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  1. Ted Valentine says:

    Dave Ramsey says you need 8 to 10 times your income in level term life insurance in a 20 or 30 year policy. After that policy expires you should be “self insured” by your net worth.

    That’s much simpler than the calculation you went through.

    I also think you counted yourself, and unless you know something we don’t, you’re not going to need any money when you’re gone.

  2. not sure... says:

    Do you have any advice for people where a family member setup a life insurance policy in their name at a young age? My grandfather set up a 100k policy for me before I was 5 years old. There was a 1 time payment of 5k and there are no annual premiums or fees that I have to pay directly on the policy, the money has been growing interest tax-free for close to 20 years now and I recently transfered the policy to my name.

    Is it best to just let it alone and keep growing or pull the money and use it in a retirement account? This may depend on the situation but just thought I’d put it out there to see if anyone has any advice.

  3. Kristina says:

    I don’t understand the figure used to calculate how large of a policy one should have. All you need is enough money to roughly replace the income you brought to the household before your death. So, figure out what rate on return is reasonable, and buy a life insurance policy that will return that rate annually. That way you draw out an annual “salary” and the base remains the same to continue to support the family. So, let’s assume an average 10% return a year in a good Vanguard mutual fund. On a $50,000 salary, one would need a $500,000 life insurance policy to continue producing that annual salary. Even if we want to be incredibly conservative and say it’s only going to get a 5% return in a CD or money market fund, that’s still only a $1 million policy.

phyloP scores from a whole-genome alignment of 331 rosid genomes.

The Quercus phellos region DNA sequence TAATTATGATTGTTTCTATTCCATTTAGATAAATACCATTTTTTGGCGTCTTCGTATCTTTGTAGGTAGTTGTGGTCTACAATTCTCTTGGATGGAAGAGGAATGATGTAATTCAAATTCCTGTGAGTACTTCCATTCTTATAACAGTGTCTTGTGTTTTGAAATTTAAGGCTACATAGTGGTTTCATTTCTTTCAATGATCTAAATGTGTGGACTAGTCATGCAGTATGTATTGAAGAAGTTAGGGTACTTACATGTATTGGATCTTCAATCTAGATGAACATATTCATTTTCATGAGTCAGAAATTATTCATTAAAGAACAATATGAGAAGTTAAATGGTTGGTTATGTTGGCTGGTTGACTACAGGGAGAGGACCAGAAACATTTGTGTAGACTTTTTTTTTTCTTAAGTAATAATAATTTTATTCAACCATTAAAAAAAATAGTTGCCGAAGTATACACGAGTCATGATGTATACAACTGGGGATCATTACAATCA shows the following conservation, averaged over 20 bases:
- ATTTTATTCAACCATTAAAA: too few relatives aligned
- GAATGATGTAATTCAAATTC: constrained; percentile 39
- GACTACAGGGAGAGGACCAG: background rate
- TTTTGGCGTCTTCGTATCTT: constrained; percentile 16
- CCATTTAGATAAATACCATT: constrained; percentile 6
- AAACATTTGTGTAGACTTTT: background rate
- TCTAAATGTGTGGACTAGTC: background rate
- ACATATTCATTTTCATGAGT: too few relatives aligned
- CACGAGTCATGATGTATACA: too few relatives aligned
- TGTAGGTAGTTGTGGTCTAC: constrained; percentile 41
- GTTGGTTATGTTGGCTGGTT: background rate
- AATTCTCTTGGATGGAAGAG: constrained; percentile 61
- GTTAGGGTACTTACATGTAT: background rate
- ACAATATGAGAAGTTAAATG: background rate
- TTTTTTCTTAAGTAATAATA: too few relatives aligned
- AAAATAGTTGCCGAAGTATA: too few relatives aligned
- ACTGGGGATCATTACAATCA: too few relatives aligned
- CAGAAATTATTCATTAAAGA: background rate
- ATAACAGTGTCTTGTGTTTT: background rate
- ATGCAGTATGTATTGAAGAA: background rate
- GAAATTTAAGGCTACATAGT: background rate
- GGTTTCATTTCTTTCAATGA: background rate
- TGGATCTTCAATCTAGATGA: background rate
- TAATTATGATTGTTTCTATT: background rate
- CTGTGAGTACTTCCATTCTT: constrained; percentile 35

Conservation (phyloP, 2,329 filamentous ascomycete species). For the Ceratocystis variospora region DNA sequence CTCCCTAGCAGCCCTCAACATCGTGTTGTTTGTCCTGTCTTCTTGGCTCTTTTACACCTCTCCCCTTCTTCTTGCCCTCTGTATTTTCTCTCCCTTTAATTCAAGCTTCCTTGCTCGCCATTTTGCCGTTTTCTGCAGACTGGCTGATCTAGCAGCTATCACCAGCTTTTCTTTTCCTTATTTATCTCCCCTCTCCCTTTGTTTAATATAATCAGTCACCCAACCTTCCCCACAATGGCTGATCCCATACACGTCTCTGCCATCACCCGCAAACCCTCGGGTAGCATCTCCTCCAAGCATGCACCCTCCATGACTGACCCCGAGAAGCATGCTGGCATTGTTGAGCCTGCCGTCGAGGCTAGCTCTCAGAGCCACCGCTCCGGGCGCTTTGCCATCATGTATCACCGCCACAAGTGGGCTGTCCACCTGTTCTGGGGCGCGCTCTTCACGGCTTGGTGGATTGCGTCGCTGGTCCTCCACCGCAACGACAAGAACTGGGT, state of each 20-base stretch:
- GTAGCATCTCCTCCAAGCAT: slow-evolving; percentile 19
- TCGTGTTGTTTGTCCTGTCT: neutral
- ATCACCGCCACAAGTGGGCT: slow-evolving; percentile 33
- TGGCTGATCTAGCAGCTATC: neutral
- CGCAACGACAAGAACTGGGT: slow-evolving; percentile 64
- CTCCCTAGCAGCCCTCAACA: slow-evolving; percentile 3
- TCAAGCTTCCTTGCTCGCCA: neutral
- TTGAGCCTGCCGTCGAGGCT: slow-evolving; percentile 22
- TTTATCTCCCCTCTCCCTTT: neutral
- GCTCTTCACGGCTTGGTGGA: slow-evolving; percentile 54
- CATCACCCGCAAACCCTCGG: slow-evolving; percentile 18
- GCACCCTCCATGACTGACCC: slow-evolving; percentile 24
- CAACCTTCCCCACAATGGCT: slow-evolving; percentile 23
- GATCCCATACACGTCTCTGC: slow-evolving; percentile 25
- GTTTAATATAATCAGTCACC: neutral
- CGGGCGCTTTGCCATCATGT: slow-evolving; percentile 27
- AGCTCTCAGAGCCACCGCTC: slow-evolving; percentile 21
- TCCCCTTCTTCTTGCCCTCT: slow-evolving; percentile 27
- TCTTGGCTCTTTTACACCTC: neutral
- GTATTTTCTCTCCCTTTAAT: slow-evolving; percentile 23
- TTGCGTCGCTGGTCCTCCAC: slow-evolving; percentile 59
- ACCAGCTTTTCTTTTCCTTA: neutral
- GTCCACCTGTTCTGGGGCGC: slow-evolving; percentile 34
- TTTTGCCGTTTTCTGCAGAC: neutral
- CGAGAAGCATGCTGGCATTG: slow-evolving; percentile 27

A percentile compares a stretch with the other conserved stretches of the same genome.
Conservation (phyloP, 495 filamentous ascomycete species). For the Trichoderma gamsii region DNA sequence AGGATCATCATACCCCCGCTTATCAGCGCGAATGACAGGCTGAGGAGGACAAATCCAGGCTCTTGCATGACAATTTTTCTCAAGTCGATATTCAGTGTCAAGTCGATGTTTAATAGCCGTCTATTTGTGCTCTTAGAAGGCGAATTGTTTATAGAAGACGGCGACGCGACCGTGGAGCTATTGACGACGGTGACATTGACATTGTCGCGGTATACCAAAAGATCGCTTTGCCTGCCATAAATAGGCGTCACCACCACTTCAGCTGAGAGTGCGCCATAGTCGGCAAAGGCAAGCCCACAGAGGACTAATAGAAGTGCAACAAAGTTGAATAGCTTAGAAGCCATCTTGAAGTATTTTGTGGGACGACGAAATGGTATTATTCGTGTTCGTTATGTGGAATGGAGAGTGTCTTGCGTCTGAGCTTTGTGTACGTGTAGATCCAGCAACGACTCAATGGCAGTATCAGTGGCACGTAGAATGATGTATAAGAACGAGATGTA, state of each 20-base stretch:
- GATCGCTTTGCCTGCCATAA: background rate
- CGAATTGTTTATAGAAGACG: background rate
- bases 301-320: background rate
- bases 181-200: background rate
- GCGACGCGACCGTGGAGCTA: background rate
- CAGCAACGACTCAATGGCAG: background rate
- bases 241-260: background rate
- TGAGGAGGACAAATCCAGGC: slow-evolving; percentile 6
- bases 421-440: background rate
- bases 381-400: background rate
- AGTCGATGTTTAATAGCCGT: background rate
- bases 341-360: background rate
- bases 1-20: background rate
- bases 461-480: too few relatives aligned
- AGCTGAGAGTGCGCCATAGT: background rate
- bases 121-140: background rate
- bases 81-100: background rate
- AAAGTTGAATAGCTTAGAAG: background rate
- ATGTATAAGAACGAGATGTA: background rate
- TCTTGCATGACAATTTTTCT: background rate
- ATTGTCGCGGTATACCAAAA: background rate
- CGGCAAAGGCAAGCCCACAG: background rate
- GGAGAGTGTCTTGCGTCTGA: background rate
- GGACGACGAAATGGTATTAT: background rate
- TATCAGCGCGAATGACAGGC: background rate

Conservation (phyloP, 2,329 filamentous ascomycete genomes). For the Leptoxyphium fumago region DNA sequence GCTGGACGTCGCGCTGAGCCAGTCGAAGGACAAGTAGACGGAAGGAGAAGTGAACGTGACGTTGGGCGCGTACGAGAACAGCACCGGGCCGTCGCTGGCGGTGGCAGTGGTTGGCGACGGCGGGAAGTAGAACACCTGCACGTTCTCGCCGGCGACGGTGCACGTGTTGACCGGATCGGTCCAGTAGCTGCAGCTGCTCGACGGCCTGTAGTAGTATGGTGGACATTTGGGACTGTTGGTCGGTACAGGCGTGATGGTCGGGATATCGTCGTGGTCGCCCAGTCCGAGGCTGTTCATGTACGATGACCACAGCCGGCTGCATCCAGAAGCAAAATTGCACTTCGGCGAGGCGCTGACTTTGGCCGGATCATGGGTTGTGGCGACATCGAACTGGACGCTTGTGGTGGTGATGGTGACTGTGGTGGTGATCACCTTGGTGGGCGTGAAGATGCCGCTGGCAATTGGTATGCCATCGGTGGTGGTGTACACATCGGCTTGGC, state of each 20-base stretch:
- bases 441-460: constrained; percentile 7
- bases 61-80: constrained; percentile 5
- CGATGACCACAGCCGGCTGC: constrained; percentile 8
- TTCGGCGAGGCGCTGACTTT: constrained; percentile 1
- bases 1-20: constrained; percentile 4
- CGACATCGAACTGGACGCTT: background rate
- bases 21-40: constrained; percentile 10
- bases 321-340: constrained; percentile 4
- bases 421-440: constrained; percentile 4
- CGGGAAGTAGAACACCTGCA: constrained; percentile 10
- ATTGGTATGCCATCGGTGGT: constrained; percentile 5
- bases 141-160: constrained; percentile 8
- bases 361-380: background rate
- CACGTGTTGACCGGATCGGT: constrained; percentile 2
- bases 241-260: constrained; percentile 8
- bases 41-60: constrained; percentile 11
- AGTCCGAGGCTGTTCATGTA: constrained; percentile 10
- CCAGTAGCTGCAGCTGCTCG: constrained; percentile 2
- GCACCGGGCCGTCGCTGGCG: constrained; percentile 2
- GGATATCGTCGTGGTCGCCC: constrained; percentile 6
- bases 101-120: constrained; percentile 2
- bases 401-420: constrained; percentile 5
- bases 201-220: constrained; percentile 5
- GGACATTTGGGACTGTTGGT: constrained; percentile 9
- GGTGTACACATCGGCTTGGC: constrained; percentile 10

Your friend’s calculation seems a bit over-kill.

  4. Laura S says:

    Interesting. Some of this makes sense, although my father who’s a financial advisor for a living would probably advise you quite differently. He bought me 3 life insurance policies when I was born that have now built up a serious cash value that I can borrow from without cashing in the policy; it can be paid back on my own terms rather than the bank’s and has a way better interest rate than I qualify for on any other type of loan. I consider it one of the best gifts he could have ever given me. Then again, I’m pretty sure you wouldn’t be able to buy the same type of policies today for the same prices – these were bought in 1980!

    What did make me wonder for a moment was why you think it’s unimportant to have a life insurance policy with your children as beneficiaries if they are over the age of 18. I’m 27 now and although I can pay my bills and save for the future, I would benefit immensely from a financial inheritance at this point in my life if one were to be left to me. Even more importantly, what about a 19 year old just starting college with no means to pay the tuition? A 22 year old new graduate with an entry level job that pays so little they can’t afford to move out of their parents’ home? I’m just curious as to your opinion on that because those are the types of financial situations common for that age group. If I had a child that age I would want to ensure they would be financially sound if I were to pass away.

  5. Don says:

    I don’t understand the bit about multiplying by the number of people in the household. If I want to provide for 5 years after my death, I would just multiply salary * 5 (maybe add in an inflation adjustment). Right now I support everyone on my salary alone, I don’t support everyone on my salary multiplied by how many people there are.

    Otherwise I like this advice. Thanks!

  6. Don says:

    Laura, the thinking is that in 20 years you’ll have more net worth to leave to your kids. Things like Roth IRAs or 401(k)s and maybe a paid-for house. Those are the things that you leave to your kids.